George Harrison was the archetypal lead guitarist. Like all great players, his style was the result of an eclectic mix of influences. Big Bill Broonzy, Django Reinhardt, Slim Whitman, Chet Atkins, Carl Perkins and Lonnie Donegan were all inspiration for the young Harrison.
By listening to a wide range of styles – blues, jazz, country, rockabilly and skiffle – he was able to develop his own individual sound and identity. Learning his craft by copying the playing he heard on records, George demonstrated a fluent soloing style from the start of The Beatles’ career. His role in the band was clearly defined as that of the ‘lead’ guitarist, adding memorable riffs, licks and solos that defined the band’s sound.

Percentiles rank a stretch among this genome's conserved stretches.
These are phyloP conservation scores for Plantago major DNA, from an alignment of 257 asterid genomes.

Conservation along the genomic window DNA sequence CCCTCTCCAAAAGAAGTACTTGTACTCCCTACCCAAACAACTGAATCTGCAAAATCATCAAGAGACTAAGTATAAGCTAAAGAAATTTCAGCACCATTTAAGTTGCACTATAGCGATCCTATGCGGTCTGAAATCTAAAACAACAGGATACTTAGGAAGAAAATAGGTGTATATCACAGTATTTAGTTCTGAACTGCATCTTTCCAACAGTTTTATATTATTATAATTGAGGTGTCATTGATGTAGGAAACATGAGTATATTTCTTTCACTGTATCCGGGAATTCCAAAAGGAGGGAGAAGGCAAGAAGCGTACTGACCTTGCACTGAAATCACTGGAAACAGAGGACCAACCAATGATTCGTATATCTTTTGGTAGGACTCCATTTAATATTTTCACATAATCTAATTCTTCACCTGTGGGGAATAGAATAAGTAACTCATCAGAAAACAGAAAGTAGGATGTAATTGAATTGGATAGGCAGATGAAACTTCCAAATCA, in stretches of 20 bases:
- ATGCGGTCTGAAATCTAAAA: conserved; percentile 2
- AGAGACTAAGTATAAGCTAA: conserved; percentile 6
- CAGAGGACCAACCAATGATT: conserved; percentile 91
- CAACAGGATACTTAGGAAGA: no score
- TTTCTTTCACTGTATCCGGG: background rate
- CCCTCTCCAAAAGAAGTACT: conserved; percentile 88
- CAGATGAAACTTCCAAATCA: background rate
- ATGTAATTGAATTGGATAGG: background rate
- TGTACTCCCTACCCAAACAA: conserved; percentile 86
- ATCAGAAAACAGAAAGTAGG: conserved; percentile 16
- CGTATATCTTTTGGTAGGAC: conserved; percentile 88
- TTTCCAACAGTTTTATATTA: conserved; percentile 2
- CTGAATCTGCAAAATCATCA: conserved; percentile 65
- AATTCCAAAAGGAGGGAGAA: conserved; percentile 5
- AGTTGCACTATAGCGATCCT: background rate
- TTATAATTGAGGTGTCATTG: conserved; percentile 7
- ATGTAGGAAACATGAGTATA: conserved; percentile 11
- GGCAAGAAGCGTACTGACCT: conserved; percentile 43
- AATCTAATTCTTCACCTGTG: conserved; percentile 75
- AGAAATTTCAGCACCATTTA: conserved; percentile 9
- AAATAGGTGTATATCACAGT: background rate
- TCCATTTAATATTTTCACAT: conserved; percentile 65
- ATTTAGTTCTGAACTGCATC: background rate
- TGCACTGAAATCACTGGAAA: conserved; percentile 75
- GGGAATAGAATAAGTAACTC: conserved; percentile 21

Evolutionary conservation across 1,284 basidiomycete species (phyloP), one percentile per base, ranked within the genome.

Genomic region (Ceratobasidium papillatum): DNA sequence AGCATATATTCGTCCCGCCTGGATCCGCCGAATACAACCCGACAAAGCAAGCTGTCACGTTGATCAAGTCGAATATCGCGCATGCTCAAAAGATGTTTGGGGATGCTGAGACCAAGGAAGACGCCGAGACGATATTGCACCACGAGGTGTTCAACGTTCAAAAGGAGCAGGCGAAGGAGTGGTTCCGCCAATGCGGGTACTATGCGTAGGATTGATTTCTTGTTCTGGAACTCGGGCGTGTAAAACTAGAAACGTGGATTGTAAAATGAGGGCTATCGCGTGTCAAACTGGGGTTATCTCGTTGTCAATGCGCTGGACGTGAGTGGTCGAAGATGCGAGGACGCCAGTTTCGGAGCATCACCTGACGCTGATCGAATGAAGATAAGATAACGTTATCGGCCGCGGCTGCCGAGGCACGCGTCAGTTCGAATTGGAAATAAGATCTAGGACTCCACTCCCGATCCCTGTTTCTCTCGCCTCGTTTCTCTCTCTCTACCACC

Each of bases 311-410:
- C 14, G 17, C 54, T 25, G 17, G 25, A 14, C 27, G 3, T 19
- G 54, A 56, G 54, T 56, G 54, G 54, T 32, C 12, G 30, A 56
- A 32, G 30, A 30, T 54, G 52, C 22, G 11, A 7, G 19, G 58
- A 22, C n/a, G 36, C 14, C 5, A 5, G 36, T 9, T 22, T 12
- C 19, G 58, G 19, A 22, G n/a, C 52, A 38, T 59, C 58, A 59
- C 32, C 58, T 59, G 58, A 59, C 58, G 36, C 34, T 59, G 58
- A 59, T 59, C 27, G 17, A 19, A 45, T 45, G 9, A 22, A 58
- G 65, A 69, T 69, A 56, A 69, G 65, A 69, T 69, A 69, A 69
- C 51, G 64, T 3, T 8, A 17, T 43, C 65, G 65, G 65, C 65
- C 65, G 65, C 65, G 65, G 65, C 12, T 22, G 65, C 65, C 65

1. Outline the changes
This example illustrates George Harrison’s country influences and, in particular, how a mixture of open-string lines, partial chords and single-note lines can all be used to outline a chord progression.
2. Transposing pentatonic ideas
By working out the licks of American blues guitarists, George realised that the minor pentatonic scale could be transposed to ‘fit’ each chord in a 12-bar sequence.
The opening E minor pentatonic lick in this example is transposed down a 4th so that it can be repeated over the B chord in bar 3.
3. Carl Perkins and rockabilly influences
George's rockabilly influences are outlined here in this Carl Perkins-style lick. Use alternate down-up style eighth-note picking throughout for best results, keeping your fretting hand in 2nd position (ie, with your first finger at the 2nd fret).
4. 12-string electric style
George Harrison is well known for using a Rickenbacker 12-string electric guitar. The rich sound of the 12-string guitar allowed him to outline simple melodic ideas without any dropout in the fullness of the sound.